Means-testing pensioners is wrong, but not for the reason the right hates it

It's the old "universal benefits" chestnut again.

The Conservative MP Nick Boles has riled up the Right by suggesting that the free bus-passes and prescriptions currently awarded to all pensioners ought to be means-tested.

The Telegraph's Ian Cowie speaks for many:

No wonder many people who are sceptical about politicians’ promises regard NICs as the biggest Ponzi scheme ever. Payments made by workers this week are used to fund next weeks’ benefits payments, instead of being invested for the future.

No private sector scheme would be allowed to operate in this way – indeed, as pointed out in this space from time to time, it would be a criminal offence to do so. But a series of governments from all major parties have done just that for decades, with calamitous consequences as baby boomers – a bulge in the population that began after the last World War – reach retirement.

Two common arguments come out in this: the fact that benefits for the elderly amount to a "ponzi scheme", and that any changes to them represent "broken promises".

The first is self-evidently false. National insurance contributions pay for:

Contribution-based Jobseeker’s Allowance, Incapacity Benefit, contributory Employment and Support Allowance, Bereavement Benefits, State Retirement Pension and Maternity Allowance.

Absent from the list is "bus passes" and "prescriptions". These are paid for from general taxation, and there has never been any hint that those paying into the system now are paying for their own bus passes in the future.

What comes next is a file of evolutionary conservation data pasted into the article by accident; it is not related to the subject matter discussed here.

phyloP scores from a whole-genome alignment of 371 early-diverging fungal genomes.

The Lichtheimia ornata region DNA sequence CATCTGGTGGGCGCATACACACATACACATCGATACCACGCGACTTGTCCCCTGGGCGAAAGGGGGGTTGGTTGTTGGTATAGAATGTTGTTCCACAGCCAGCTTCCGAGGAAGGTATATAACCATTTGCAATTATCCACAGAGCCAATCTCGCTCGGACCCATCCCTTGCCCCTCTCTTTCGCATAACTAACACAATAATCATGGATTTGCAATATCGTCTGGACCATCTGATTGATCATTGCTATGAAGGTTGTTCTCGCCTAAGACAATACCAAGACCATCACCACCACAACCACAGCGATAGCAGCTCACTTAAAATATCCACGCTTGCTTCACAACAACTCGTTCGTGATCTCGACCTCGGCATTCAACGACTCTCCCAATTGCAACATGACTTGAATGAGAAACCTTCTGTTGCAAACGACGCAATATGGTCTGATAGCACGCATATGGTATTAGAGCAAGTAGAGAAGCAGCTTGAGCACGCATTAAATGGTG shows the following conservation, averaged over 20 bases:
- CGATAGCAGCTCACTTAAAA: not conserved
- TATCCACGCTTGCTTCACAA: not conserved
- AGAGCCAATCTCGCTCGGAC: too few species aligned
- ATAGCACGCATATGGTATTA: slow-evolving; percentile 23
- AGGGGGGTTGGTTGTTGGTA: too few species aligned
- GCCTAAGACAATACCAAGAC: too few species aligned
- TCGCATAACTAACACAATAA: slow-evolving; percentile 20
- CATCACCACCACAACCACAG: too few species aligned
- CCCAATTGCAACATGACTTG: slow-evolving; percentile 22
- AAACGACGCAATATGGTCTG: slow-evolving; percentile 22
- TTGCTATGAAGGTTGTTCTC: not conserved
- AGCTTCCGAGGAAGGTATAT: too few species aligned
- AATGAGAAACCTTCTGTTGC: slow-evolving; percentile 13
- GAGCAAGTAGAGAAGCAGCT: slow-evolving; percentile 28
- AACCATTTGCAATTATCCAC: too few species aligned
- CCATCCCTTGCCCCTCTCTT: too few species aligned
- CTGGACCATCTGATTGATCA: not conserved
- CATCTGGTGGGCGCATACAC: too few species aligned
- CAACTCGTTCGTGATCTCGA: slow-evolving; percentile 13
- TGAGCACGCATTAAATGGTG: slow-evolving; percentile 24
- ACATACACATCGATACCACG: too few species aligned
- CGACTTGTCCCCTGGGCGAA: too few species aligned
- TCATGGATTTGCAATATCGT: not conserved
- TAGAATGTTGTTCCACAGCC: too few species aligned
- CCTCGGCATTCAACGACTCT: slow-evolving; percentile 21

Even state pensions have never been sold as a savings replacement. Although the contribution requirement makes it seem analogous to saving, it has always been paid out of that years income. When it was introduced, on January 1 1909, it had no contribution requirement at all, and although that has gradually risen to the 30 years now mandated, it remains at best a popular misconception that the government is supposed to be saving contributions to pay for future pensions. 

It may be fiscally prudent to pay for pensions from savings rather than income, but that is frankly a concern which should be taken up with Herbert Henry Asquith and those dastardly Liberals.

As for "broken promises", that is obviously the case; people have planned their lives around receiving one set of benefits, and now may not get them. But pensioners have no special claim to that argument. Just as many promises were broken to this year's school-leavers, who spent most of their childhood and early teens expecting to receive subsidised education through to the end of university, and now will not.

But if he's wrong in substance, Cowie is right in conclusion. The two benefits Boles focuses on are comparatively cheap; bus passes cost £1bn a year, with the Independent calculating that the total cost of all measures under discussion is £5bn, compared to £137bn for state pensions. Means-testing, meanwhile, is expensive, "sometimes amounting to more than the savings" according to Peter Beresford, professor of social policy at Brunel University. And that cost doesn't even take into account the fact that many of the administrative costs are shoved onto the claimant; if you have to spend an hour filling out a form, that's a real cost of the policy, but it doesn't show up on any government accounts.